A creator of science and illusion videos is manipulating water with his sorcery, making a stream from a hose zigzag as if temporarily suspended in mid-air.
Arrest this man. But first, we must understand his magic.
The video, which has been viewed nearly 600,000 times since the user, Brusspup, uploaded it on March 11, shows a speaker with a rubber hose attached to it.
When the water starts flowing and the speaker emits a tone at a particular frequency, the stream suddenly bends, falling in a zigzag pattern as it descends to the ground.
The instructions below the video for those who want to try the experiment say to tape a rubber hose to the speaker, which will cause both items to vibrate with the sound.
Then, using tone-generating software, you must set the speaker to emit a tone at exactly 24 hertz. The experiment, as performed here, is invisible to the naked eye. The description says that only a camera shooting at 24 frames per second can see the anti-gravity effect.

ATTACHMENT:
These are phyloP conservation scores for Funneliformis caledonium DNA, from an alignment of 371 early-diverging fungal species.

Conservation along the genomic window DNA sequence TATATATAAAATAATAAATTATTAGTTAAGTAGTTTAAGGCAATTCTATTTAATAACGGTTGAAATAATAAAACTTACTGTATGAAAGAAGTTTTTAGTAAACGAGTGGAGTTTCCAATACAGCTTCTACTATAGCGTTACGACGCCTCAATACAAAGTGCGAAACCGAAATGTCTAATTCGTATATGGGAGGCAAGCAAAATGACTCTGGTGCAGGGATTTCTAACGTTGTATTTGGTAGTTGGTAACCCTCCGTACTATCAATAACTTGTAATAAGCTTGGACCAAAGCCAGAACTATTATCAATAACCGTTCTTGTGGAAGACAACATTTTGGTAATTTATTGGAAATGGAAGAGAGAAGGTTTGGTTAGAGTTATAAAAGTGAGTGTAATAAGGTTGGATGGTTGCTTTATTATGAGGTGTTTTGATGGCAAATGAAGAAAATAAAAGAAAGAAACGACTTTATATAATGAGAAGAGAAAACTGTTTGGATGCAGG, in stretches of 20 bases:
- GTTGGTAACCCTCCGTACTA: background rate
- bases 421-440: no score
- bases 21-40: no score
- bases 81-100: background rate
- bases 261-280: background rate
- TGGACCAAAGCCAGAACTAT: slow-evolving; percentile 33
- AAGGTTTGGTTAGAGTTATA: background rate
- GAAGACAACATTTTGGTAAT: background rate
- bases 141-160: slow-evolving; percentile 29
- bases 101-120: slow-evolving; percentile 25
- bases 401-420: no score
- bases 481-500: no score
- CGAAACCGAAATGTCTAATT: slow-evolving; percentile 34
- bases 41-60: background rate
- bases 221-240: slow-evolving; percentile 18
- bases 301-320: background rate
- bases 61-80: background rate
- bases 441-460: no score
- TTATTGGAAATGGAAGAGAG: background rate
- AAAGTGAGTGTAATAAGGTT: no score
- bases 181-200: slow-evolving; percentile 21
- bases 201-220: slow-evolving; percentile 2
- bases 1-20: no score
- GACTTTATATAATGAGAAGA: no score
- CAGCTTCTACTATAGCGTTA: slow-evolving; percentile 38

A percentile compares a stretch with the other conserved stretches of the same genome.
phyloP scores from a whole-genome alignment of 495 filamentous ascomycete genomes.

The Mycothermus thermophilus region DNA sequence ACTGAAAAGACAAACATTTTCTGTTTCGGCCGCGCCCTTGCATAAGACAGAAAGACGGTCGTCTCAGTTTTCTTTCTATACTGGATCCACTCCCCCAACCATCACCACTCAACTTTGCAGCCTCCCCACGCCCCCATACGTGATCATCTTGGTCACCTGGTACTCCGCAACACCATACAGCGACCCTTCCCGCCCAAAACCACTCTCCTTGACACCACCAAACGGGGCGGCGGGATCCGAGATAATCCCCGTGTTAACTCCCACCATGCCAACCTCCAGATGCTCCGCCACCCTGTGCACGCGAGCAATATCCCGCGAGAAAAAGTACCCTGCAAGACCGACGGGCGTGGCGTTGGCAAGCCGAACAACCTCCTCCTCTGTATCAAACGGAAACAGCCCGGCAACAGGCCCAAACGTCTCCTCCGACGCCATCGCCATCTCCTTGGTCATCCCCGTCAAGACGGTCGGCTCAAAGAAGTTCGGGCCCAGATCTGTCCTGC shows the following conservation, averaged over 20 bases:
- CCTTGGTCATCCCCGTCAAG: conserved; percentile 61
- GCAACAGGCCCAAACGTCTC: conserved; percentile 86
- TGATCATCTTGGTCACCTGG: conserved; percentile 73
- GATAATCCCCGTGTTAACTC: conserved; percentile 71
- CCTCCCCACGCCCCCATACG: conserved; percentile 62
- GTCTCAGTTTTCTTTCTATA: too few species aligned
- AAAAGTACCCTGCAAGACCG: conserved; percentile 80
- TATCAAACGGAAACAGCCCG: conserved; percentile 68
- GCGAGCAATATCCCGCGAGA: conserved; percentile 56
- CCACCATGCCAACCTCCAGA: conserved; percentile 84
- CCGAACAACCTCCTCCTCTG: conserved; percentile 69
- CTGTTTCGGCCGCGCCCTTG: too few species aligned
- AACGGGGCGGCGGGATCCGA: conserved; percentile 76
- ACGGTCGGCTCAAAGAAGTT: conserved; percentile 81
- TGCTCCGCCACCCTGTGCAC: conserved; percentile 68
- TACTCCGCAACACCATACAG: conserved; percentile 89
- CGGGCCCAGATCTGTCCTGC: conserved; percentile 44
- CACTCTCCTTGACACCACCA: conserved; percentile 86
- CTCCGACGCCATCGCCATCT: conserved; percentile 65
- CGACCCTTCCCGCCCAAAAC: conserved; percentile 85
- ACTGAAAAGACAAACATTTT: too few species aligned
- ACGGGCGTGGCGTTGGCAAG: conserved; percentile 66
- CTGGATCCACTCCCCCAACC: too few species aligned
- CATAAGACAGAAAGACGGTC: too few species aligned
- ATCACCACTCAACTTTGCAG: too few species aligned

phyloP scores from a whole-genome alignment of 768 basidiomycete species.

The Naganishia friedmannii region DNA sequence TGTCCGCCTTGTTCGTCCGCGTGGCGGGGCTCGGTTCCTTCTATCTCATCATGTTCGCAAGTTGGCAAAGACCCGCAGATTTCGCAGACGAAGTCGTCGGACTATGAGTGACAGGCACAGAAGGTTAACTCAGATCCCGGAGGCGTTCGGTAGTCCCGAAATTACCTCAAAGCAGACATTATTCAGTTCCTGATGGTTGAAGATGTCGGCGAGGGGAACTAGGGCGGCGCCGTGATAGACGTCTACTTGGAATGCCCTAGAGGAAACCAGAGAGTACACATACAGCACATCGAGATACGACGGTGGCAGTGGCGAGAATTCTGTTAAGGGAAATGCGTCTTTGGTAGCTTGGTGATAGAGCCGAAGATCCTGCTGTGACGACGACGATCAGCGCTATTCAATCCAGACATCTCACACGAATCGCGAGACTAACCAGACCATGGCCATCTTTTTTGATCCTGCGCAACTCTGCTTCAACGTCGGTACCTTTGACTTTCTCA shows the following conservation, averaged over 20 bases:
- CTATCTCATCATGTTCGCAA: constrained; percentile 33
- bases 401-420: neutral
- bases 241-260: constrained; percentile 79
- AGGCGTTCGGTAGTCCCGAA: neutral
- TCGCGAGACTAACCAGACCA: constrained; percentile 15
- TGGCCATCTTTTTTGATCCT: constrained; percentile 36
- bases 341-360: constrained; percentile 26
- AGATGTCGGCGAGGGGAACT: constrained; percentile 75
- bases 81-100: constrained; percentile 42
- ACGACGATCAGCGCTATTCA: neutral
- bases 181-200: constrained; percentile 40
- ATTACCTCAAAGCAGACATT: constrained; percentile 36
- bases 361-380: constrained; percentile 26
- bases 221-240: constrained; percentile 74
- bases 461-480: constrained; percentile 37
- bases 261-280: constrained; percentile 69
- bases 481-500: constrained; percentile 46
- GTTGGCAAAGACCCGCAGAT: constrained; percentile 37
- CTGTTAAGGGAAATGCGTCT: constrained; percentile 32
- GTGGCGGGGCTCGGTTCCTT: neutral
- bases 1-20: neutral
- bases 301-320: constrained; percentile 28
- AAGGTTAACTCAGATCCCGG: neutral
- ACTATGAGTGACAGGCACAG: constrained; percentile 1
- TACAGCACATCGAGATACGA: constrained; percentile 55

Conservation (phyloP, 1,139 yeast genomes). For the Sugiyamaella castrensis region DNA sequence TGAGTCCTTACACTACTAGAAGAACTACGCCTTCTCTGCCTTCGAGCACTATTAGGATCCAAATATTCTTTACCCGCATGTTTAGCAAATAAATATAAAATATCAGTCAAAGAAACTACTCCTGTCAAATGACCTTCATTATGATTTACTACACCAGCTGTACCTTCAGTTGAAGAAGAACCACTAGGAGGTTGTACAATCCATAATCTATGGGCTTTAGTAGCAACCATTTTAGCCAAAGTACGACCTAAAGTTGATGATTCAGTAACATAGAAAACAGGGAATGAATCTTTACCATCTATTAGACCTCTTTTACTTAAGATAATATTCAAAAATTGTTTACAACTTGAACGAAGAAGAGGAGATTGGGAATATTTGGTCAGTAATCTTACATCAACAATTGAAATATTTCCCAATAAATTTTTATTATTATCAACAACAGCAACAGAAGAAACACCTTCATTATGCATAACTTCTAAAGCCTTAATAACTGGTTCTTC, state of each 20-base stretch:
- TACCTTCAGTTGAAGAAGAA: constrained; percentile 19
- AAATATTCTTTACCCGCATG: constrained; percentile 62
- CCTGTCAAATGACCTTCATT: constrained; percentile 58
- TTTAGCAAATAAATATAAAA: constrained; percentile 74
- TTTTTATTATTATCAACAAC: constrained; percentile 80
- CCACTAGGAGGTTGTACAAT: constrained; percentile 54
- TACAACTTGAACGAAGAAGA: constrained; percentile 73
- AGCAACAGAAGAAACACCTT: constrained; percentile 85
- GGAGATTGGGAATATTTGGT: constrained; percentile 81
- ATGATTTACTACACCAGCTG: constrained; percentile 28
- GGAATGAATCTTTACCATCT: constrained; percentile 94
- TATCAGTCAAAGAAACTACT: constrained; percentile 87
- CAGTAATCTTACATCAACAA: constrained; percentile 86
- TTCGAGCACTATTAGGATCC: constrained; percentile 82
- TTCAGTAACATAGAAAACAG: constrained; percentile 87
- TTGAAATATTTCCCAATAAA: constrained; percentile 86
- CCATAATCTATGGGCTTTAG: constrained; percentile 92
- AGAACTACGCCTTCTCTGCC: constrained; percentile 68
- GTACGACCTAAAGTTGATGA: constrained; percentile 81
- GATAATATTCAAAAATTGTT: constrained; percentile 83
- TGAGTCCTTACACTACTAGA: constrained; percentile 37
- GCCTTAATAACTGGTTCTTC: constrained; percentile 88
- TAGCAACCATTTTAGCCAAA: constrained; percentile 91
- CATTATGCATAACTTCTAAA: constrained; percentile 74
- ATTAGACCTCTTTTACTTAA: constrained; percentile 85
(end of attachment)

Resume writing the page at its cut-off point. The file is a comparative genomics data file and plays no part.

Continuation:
Using sound to move liquid isn't only cool, it's also useful, according to the water-levitating scientists at Argonne National Labratory.
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Using sound waves to levitate tiny droplets of pharmaceuticals, the lab says researchers can study complex solutions without having them touch anything, which is valuable for developing drugs with a very sensitive molecular structure.
For those outside of the pharmaceutical industry, the technology would be useful for creating tiny floating droplet sculptures and starting at them in awe for hours. Whoa.
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